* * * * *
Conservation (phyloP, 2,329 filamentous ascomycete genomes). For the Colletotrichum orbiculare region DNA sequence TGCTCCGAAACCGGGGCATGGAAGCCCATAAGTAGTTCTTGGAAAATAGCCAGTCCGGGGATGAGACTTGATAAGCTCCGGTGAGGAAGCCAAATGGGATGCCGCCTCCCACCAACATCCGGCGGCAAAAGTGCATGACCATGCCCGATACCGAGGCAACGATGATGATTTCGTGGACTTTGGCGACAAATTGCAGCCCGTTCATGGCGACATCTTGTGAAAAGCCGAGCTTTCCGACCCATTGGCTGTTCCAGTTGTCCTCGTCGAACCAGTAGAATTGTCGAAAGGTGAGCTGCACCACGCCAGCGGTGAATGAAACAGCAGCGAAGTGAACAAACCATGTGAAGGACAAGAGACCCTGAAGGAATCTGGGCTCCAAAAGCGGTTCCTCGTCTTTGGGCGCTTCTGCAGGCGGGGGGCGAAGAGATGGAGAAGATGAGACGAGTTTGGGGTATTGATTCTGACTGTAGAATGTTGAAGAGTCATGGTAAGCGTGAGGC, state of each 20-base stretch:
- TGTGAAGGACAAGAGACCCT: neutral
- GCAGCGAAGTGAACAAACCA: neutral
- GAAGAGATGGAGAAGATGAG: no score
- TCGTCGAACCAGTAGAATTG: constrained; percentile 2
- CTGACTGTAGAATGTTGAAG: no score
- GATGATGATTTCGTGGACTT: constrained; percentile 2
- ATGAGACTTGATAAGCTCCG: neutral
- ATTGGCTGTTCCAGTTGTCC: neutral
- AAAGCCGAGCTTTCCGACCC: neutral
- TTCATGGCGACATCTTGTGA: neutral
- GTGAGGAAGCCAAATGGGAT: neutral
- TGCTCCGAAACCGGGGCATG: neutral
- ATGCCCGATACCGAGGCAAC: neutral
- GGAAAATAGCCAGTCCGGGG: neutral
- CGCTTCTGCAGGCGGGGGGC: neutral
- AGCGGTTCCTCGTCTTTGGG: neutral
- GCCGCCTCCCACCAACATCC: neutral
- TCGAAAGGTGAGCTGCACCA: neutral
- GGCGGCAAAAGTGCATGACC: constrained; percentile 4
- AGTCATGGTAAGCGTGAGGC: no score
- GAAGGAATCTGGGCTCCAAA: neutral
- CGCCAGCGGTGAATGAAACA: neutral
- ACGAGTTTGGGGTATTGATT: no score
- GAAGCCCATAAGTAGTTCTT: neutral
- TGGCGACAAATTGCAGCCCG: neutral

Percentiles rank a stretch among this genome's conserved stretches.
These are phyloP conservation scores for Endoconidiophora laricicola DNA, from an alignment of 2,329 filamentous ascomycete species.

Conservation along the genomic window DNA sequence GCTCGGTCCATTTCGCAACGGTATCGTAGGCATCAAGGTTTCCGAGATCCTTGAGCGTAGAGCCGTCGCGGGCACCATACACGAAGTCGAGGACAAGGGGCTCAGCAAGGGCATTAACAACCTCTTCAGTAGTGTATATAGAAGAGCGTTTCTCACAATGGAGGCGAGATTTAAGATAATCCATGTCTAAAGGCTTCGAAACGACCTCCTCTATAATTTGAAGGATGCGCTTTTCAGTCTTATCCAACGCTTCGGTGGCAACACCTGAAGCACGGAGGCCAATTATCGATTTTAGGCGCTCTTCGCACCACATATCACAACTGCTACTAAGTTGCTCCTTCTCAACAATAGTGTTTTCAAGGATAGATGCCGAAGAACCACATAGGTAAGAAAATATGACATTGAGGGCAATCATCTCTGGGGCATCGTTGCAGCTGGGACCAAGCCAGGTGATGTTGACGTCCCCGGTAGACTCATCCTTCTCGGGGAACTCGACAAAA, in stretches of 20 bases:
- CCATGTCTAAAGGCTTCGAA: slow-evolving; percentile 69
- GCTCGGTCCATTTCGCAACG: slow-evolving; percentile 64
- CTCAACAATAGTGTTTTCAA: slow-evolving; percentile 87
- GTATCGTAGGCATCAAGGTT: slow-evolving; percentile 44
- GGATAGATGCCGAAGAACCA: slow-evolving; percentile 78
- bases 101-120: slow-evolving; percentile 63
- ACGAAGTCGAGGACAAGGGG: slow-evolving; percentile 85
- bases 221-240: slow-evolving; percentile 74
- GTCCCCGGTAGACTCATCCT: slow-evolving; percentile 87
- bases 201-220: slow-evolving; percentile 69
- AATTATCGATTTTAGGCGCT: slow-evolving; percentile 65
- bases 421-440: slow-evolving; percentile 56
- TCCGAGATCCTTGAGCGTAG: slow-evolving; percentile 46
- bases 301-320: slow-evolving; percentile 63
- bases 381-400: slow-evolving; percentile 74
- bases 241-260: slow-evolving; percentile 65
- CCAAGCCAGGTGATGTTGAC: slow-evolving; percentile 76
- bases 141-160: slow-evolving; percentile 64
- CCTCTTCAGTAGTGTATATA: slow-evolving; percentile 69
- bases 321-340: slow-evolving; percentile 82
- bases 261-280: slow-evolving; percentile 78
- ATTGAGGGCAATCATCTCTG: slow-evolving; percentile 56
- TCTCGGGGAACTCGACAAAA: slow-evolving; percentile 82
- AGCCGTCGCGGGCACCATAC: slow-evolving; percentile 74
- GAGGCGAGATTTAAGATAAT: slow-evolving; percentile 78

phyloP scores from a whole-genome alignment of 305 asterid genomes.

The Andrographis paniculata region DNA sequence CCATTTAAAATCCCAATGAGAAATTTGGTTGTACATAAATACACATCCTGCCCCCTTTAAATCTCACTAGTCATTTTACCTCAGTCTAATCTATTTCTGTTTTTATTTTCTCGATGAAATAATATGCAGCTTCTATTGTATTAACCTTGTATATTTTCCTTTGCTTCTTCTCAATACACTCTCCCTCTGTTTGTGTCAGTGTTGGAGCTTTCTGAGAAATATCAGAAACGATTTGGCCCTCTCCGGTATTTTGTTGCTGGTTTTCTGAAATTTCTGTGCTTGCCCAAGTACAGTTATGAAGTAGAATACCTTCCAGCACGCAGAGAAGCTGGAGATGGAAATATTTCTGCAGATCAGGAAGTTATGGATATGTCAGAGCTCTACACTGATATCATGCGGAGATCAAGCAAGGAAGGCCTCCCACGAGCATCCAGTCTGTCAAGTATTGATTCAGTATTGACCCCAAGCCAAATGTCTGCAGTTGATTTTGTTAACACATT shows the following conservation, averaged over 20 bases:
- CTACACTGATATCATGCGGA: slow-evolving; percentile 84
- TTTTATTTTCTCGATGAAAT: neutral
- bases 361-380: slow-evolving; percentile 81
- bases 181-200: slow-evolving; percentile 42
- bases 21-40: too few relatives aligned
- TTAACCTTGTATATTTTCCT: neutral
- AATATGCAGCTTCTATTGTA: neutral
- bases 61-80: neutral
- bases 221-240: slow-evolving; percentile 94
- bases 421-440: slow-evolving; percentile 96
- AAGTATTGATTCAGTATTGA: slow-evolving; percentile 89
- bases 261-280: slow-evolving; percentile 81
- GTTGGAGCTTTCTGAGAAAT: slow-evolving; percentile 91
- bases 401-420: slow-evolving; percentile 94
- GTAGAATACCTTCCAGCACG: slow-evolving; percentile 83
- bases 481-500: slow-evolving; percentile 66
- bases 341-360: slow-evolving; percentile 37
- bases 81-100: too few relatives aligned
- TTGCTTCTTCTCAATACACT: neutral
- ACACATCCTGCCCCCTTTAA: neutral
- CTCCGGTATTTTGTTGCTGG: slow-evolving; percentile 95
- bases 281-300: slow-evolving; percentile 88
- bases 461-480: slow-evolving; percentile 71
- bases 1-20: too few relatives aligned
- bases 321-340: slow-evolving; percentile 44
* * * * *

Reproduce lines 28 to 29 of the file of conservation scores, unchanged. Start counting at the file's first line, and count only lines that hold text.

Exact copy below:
These are phyloP conservation scores for Endoconidiophora laricicola DNA, from an alignment of 2,329 filamentous ascomycete species.

Conservation along the genomic window DNA sequence GCTCGGTCCATTTCGCAACGGTATCGTAGGCATCAAGGTTTCCGAGATCCTTGAGCGTAGAGCCGTCGCGGGCACCATACACGAAGTCGAGGACAAGGGGCTCAGCAAGGGCATTAACAACCTCTTCAGTAGTGTATATAGAAGAGCGTTTCTCACAATGGAGGCGAGATTTAAGATAATCCATGTCTAAAGGCTTCGAAACGACCTCCTCTATAATTTGAAGGATGCGCTTTTCAGTCTTATCCAACGCTTCGGTGGCAACACCTGAAGCACGGAGGCCAATTATCGATTTTAGGCGCTCTTCGCACCACATATCACAACTGCTACTAAGTTGCTCCTTCTCAACAATAGTGTTTTCAAGGATAGATGCCGAAGAACCACATAGGTAAGAAAATATGACATTGAGGGCAATCATCTCTGGGGCATCGTTGCAGCTGGGACCAAGCCAGGTGATGTTGACGTCCCCGGTAGACTCATCCTTCTCGGGGAACTCGACAAAA, in stretches of 20 bases: